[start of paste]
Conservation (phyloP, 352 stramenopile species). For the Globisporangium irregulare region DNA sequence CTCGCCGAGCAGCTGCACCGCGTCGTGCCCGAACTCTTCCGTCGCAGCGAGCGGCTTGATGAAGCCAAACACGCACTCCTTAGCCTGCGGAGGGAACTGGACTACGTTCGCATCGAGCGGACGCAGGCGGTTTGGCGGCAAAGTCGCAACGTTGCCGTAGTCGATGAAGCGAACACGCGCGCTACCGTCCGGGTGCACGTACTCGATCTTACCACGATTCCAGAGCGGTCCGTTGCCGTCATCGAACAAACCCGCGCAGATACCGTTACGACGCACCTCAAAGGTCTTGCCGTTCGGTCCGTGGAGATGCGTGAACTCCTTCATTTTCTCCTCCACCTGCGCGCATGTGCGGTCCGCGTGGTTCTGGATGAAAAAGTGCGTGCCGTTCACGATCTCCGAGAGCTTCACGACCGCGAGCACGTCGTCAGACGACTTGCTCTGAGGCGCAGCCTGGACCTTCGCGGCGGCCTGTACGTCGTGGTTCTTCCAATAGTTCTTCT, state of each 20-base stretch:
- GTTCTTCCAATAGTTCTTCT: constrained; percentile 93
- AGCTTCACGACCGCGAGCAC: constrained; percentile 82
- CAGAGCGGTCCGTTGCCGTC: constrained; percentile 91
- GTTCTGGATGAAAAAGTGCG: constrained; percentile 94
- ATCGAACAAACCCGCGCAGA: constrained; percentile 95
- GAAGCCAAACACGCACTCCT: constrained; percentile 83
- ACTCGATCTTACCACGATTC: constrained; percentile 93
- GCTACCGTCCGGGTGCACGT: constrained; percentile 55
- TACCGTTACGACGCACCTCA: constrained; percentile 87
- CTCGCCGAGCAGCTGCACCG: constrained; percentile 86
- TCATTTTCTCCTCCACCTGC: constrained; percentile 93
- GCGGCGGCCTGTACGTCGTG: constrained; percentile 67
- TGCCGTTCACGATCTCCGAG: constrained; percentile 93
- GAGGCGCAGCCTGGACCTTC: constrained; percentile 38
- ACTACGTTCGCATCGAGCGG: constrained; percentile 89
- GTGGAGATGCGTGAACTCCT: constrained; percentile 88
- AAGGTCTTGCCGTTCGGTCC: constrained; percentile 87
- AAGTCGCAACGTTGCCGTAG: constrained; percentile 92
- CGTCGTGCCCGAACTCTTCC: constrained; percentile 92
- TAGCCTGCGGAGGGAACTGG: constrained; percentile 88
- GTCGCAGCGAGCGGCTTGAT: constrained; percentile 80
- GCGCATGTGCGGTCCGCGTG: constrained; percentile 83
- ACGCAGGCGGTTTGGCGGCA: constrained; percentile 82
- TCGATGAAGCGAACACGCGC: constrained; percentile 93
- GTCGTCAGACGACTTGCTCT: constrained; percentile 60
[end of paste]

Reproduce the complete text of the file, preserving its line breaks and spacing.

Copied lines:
Conservation (phyloP, 352 stramenopile species). For the Globisporangium irregulare region DNA sequence CTCGCCGAGCAGCTGCACCGCGTCGTGCCCGAACTCTTCCGTCGCAGCGAGCGGCTTGATGAAGCCAAACACGCACTCCTTAGCCTGCGGAGGGAACTGGACTACGTTCGCATCGAGCGGACGCAGGCGGTTTGGCGGCAAAGTCGCAACGTTGCCGTAGTCGATGAAGCGAACACGCGCGCTACCGTCCGGGTGCACGTACTCGATCTTACCACGATTCCAGAGCGGTCCGTTGCCGTCATCGAACAAACCCGCGCAGATACCGTTACGACGCACCTCAAAGGTCTTGCCGTTCGGTCCGTGGAGATGCGTGAACTCCTTCATTTTCTCCTCCACCTGCGCGCATGTGCGGTCCGCGTGGTTCTGGATGAAAAAGTGCGTGCCGTTCACGATCTCCGAGAGCTTCACGACCGCGAGCACGTCGTCAGACGACTTGCTCTGAGGCGCAGCCTGGACCTTCGCGGCGGCCTGTACGTCGTGGTTCTTCCAATAGTTCTTCT, state of each 20-base stretch:
- GTTCTTCCAATAGTTCTTCT: constrained; percentile 93
- AGCTTCACGACCGCGAGCAC: constrained; percentile 82
- CAGAGCGGTCCGTTGCCGTC: constrained; percentile 91
- GTTCTGGATGAAAAAGTGCG: constrained; percentile 94
- ATCGAACAAACCCGCGCAGA: constrained; percentile 95
- GAAGCCAAACACGCACTCCT: constrained; percentile 83
- ACTCGATCTTACCACGATTC: constrained; percentile 93
- GCTACCGTCCGGGTGCACGT: constrained; percentile 55
- TACCGTTACGACGCACCTCA: constrained; percentile 87
- CTCGCCGAGCAGCTGCACCG: constrained; percentile 86
- TCATTTTCTCCTCCACCTGC: constrained; percentile 93
- GCGGCGGCCTGTACGTCGTG: constrained; percentile 67
- TGCCGTTCACGATCTCCGAG: constrained; percentile 93
- GAGGCGCAGCCTGGACCTTC: constrained; percentile 38
- ACTACGTTCGCATCGAGCGG: constrained; percentile 89
- GTGGAGATGCGTGAACTCCT: constrained; percentile 88
- AAGGTCTTGCCGTTCGGTCC: constrained; percentile 87
- AAGTCGCAACGTTGCCGTAG: constrained; percentile 92
- CGTCGTGCCCGAACTCTTCC: constrained; percentile 92
- TAGCCTGCGGAGGGAACTGG: constrained; percentile 88
- GTCGCAGCGAGCGGCTTGAT: constrained; percentile 80
- GCGCATGTGCGGTCCGCGTG: constrained; percentile 83
- ACGCAGGCGGTTTGGCGGCA: constrained; percentile 82
- TCGATGAAGCGAACACGCGC: constrained; percentile 93
- GTCGTCAGACGACTTGCTCT: constrained; percentile 60